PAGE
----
The Most Common Skin Conditions in Dogs

June 18, 2019
Skin conditions are some of the most common health problems in dogs and have many causes.

Those of us who keep dogs as pets are familiar with the symptoms associated with their skin conditions because we’ve all seen them at some point. Such is the case with allergies, itching, and irritation. These symptoms could be due to insect bites, or a reaction to certain foods, substances, etc.

Parasites are a common cause of skin conditions in dogs. Also, fleas and ticks are the most frequent parasites who invade our pets’ skin. Furthermore, they’re the source of various dermatological problems, such as dermatitis.

When a flea bites a dog it causes the sort of itching that leads to compulsive scratching. In turn, this continuous scratching leads to inflammation and skin redness.

In addition to irritated skin, fleas and ticks can also produce serious parasitic infections in your dog such as ehrlichiosis. The solution to this problem is to keep these parasites under control by using specific, effective products formulated for dogs. Also, make sure such products are dog-friendly and won’t damage their skin any further.

Allergies and skin conditions

A vet looking at the inside of a dog's mouth.

Food allergies and external agents are other frequent sources of skin symptoms such as irritation, small blemishes, and reddened areas. For example, pollen affects dogs as much as it affects people.

Accidents in the home

In addition, things such as accidents in the home, extreme sun exposure, street abuse, and fights with other dogs could also have consequences for a dog’s skin.

Of course, if your furry friend lives inside your home, then keep in mind the risks that are present in areas such as the kitchen. This is the room where most dogs, and puppies in particular, are victims of careless accidents that lead to burns, cuts, and accidents that cause damage to their skin.

Tumors and cysts

Cancerous tumors are another form of skin condition that may affect a dog. In particular, they may arise in the form of carcinoma, sebaceous cysts, adenomas (which are similar to warts), and melanomas (skin spots).

The older the dog, the greater their propensity to suffer from this type of skin conditions.

Some internal diseases could also affect a dog’s skin

Some metabolic disorders, such as diabetes, also have an impact on the health of a dog’s skin. When a vital organ of their body, such as the liver, is afflicted by disease, then it reflects on the skin through changes in its color and texture.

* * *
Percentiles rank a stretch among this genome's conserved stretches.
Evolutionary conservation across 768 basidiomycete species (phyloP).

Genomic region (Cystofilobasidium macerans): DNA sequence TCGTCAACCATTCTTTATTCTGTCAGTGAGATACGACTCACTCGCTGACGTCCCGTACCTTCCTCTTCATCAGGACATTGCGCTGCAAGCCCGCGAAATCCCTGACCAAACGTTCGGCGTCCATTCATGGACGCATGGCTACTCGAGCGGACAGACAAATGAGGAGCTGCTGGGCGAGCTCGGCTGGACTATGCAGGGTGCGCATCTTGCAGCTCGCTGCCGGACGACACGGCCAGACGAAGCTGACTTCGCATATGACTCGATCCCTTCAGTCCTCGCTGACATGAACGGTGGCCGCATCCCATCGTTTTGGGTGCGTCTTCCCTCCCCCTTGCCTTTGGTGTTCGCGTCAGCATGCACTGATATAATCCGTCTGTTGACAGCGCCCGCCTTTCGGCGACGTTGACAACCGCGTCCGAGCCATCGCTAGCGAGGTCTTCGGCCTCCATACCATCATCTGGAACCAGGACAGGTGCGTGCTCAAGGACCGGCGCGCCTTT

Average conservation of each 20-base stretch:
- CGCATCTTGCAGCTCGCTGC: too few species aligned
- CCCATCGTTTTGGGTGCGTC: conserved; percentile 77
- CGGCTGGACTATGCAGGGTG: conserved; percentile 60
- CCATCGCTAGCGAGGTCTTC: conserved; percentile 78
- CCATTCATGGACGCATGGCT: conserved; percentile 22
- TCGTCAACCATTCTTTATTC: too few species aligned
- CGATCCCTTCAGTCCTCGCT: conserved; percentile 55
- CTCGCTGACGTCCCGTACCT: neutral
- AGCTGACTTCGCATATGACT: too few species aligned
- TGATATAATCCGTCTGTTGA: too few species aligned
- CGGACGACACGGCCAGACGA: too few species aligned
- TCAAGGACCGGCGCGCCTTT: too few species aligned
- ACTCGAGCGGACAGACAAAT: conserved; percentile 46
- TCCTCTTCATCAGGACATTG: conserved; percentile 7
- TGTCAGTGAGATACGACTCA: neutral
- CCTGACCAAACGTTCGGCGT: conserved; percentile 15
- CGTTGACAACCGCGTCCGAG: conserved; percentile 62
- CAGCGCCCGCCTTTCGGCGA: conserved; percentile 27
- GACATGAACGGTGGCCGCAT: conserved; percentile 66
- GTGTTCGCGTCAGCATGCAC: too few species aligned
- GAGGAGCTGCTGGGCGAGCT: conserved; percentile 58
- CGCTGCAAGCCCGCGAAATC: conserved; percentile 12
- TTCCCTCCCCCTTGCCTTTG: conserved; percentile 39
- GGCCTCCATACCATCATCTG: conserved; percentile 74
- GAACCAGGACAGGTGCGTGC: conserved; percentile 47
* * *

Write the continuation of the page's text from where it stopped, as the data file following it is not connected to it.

Other types of metabolic disorders such as Cushing’s Syndrome and hyperthyroidism also have an impact on the health of a dog’s skin. These symptoms appear as ulcers, sores, and slow healing of wounds.

Prevention and treatments for skin conditions

The consequences of skin conditions usually show up as inflammation, accumulation of fluid or fat in specific spots, redness, and/or darkening of the skin. These require specific treatments and a vet will determine them on a case by case basis and degree of severity.

Certain foods that are rich in fatty acids, as well as some compound feeds and hypoallergenic foods, could also help a dog with skin problems. However, keep in mind that proper hygiene is also very important.

Furthermore, depending on the type and severity of an injury, treatment may involve antiseptics, dressings, antibiotics or anti-inflammatory ointments.

Tips to heal your dog’s skin

  • De-worming is very important to a dog. This is the best way to avoid the harmful effects of fleas and ticks.
  • Excess water and/or bathing is not advisable, and so its frequency, using only products that are appropriate, should be well timed. Among other things, because it could damage the animal’s skin and lead to pH imbalances.
  • Poorly healed wounds are also a gateway for skin infections. So, you should keep them clean and try to keep the dog from licking them.

Bacterial skin conditions in dogs

Fungal infections

These arise from a fungal invasion and almost always start under the animal’s claws and between the legs, extending later throughout their entire body.

Ringworm

A puppy looking bored.

This infectious and contagious disease caused by a fungus could also infect humans.

One of its symptoms is the appearance of small bald spots on the skin of an animal; it spreads very quickly and leads to itching.

Pyoderma gangrenosum

These are a series of bacterial skin infections that appear on a dog’s skin. There are many symptoms, ranging from small bumps to pustules that secrete pus, and there may or may not be hair loss in the affected areas.

Skin conditions and cancer

Cancer is another condition that may affect a dog’s skin. Its symptoms may present as general redness, skin rashes, hair loss, etc.